She is best known for two recordings that have rarely been off the airwaves since they were made in the 1950s: The single ‘Opo the Crazy Dolphin’ and the perennial advertising jingle for Geddes dentures.
McMinn grew up in Taumarunui, and it was almost inevitable that she would become an entertainer. Her much older brothers played in dance bands, and she first performed on stage at the age of six, as a dancer. She would go on to win many dance competitions, in tap and Irish dancing and, aged nine, tour New Zealand as part of the variety show White Horse Inn. At 10 she made her singing debut on 1ZB’s children’s radio show Neddo’s Jolly Pirates. Her 1942 success in the Dixieland’s talent quest came at the behest of her grandmother, who made her enter. She became a regular at the lavish cabaret, singing with Johnny Madden’s Swing Kings dance band, and they soon moved a block north on Queen Street for a residency at the Trocadero club, opposite the Town Hall.
Eventually she was featured on more than 25 sides for Tanza, including several of the label’s biggest hits.
After the war, McMinn sang with Ted Croad’s dance band six nights a week at the Orange Ballroom, marrying his son, the drummer Eddie Croad. In the early 1950s, she began recording for Tanza. Her debut was ‘Choo’in Gum’, with John MacKenzie and the Astor Dixie Boys (George Campbell, Crombie Murdoch and Eddie Croad). Eventually she was featured on more than 25 sides for Tanza, including several of the label’s biggest hits. Among her successes were ‘Mister Tap Toe’ and ‘Dancing In My Socks’. On ‘Bimbo’ (1954) she duetted with herself, thanks to the experimental over-dubbing of Tanza’s Auckland engineer, Noel Peach. She recorded many novelties (‘I Want a Hippopotamus for Christmas’) and also – for Zodiac – guested on duets with country singer Johnny Granger (‘Let’s Give a Little’, ‘Let Mother Nature Have Her Way’).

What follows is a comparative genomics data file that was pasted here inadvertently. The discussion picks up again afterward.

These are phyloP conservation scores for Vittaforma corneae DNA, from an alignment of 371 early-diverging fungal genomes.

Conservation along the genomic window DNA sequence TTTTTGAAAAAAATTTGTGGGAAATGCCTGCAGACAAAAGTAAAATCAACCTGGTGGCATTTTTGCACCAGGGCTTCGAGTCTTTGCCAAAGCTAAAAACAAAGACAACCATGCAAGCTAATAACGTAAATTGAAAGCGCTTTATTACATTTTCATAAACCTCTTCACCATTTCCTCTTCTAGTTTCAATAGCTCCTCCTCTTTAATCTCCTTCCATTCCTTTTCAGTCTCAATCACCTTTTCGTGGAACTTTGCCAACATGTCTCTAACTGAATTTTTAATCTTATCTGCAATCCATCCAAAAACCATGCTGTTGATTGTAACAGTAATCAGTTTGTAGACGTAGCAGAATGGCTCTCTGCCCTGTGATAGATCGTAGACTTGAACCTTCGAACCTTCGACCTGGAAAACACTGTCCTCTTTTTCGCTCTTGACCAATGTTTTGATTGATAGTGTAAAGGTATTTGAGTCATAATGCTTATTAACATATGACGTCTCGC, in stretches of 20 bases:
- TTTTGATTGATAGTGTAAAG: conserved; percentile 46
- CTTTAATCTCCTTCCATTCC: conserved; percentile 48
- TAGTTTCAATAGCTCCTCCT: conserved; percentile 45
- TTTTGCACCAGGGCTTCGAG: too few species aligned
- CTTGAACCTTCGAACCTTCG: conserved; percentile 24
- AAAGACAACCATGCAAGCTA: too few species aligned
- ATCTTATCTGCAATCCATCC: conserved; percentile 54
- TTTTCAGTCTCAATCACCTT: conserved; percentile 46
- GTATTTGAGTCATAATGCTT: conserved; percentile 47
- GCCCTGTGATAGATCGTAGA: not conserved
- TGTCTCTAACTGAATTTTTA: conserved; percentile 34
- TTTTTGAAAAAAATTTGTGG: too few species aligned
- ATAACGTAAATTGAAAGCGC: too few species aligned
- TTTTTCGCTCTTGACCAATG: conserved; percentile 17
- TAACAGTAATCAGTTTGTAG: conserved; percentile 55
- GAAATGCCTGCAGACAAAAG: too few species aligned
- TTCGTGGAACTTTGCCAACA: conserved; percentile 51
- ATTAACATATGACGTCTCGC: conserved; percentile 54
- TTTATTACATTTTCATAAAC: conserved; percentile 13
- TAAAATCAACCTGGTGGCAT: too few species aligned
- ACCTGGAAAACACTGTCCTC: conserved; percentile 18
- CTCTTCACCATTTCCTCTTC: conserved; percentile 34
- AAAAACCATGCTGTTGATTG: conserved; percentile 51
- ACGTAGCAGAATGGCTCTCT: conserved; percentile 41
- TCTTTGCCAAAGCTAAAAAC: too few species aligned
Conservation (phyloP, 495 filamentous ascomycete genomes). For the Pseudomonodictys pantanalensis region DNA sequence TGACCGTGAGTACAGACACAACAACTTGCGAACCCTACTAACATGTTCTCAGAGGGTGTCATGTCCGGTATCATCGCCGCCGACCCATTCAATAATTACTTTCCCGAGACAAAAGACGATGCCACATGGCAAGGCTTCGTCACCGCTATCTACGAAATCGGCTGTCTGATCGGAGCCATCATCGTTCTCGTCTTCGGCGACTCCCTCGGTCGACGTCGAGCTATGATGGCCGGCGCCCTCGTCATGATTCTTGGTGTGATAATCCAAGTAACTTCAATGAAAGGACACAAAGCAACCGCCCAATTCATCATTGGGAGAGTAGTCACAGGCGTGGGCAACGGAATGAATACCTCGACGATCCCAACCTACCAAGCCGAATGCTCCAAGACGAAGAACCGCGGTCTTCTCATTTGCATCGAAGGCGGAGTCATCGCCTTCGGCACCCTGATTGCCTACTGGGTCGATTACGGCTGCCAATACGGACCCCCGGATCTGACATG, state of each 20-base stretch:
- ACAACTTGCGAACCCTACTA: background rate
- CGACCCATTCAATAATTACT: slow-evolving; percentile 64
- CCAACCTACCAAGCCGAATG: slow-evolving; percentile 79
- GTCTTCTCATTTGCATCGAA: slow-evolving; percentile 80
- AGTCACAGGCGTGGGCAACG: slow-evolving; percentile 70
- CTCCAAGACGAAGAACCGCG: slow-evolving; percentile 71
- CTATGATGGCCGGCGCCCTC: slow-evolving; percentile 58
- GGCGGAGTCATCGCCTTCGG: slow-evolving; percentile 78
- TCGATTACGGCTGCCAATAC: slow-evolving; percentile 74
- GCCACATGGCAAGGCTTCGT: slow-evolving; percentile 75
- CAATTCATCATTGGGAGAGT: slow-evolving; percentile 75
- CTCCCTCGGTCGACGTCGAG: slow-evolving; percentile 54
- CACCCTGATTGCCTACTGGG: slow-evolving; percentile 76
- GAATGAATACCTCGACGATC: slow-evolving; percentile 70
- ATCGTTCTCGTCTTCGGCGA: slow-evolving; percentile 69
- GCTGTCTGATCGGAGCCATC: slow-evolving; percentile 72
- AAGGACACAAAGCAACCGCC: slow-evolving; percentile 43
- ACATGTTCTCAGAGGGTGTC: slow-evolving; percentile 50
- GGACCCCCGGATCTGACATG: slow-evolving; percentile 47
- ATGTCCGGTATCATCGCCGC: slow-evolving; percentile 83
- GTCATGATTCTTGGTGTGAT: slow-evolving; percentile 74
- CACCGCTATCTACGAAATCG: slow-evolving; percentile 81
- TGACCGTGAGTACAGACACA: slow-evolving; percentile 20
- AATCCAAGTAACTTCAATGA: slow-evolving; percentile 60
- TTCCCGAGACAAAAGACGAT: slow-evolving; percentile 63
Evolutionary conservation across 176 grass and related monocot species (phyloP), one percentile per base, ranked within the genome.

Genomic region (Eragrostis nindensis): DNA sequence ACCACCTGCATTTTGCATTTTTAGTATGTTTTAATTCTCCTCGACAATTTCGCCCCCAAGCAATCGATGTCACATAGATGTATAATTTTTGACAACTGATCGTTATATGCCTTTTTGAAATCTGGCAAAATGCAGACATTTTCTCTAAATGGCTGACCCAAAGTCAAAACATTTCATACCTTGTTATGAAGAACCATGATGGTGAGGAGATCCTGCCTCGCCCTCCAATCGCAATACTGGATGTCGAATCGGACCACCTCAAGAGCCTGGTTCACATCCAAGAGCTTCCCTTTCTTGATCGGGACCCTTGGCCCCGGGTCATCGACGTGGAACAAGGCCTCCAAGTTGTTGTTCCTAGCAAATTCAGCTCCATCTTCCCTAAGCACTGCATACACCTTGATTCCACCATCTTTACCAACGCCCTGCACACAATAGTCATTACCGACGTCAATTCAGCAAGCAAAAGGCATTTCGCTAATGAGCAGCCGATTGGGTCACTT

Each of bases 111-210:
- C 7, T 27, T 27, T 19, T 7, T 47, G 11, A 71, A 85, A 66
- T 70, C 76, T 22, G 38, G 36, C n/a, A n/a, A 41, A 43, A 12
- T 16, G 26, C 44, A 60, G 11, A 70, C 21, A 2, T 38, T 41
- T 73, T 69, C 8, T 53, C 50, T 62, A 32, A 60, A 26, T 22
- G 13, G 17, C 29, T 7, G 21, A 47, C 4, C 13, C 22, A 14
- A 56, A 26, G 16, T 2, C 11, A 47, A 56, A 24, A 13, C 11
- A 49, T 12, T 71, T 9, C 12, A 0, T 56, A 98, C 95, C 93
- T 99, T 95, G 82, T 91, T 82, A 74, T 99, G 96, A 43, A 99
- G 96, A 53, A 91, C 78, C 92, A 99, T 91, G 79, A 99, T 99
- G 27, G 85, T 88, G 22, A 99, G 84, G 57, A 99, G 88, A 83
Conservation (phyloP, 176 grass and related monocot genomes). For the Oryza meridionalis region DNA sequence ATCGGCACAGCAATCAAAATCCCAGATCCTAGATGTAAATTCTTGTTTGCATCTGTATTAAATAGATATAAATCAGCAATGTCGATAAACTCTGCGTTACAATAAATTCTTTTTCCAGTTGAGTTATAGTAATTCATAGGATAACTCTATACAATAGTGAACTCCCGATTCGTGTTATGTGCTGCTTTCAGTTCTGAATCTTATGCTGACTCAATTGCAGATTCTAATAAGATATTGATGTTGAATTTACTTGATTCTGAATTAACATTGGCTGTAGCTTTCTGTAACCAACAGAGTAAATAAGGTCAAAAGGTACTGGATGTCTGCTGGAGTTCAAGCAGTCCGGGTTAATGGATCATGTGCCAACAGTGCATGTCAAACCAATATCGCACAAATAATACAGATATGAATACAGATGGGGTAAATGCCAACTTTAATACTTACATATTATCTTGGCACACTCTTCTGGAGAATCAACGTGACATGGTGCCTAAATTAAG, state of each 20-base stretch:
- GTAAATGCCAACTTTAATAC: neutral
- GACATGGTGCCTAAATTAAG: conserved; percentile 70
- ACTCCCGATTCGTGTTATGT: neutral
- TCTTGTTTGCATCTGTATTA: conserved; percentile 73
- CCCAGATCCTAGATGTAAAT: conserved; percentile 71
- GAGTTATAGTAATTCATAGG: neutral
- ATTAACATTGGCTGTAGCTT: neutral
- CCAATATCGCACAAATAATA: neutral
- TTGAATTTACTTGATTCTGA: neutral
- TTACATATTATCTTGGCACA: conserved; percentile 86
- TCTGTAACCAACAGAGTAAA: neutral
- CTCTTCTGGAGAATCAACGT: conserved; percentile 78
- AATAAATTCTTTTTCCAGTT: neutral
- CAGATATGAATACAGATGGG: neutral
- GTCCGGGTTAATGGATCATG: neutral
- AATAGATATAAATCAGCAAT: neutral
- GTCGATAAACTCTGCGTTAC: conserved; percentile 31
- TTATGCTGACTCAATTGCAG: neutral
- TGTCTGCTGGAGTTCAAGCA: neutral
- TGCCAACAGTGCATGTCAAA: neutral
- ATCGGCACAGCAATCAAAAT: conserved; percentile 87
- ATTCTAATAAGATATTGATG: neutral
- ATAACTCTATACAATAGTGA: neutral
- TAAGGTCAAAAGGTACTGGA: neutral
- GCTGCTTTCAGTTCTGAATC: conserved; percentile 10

McMinn’s voice and personality were perfect for early 1950s pop: she was always in tune and sang with a sprightly delivery and a smile. All her recordings are sprightly, even ‘Bell Bottom Blues’ (1954). Her biggest hit was ‘Opo the Crazy Dolphin’, written by jazz pianist Crombie Murdoch in 1956. A jaunty tribute to the friendly dolphin that visited Opononi harbour during the previous summer, it was released just a few days before the Opo was found dead, becoming an unintentional homage.
Even more than ‘Opo’, the piece of music for which McMinn is best known is ‘Broke My Dentures’, a jingle for the Geddes Dental Renovation Clinic in Auckland. With Nancy Harrie on piano, and Lee Humphries singing the male part, McMinn recorded the jingle in 1949 while on the way to the annual Musicians’ Ball. The jingle was still playing 40 years later, but all the musicians received was their original fee of two guineas.
During the Korean War, McMinn twice visited New Zealand troops as part of a touring concert party (the 1954 troupe also included “Maori Cowboy” Johnny Cooper). Her last recording, in 1956, anticipated the future: It was a lively version of the New Orleans R&B hit ‘I Hear You Knocking’. After retiring from singing, McMinn continued her interest in dancing as a teacher and adjudicator, as well as breeding Cocker Spaniels. Her second husband, Niel Randrup, was a saxophonist with the post-war Kiwi Concert Party.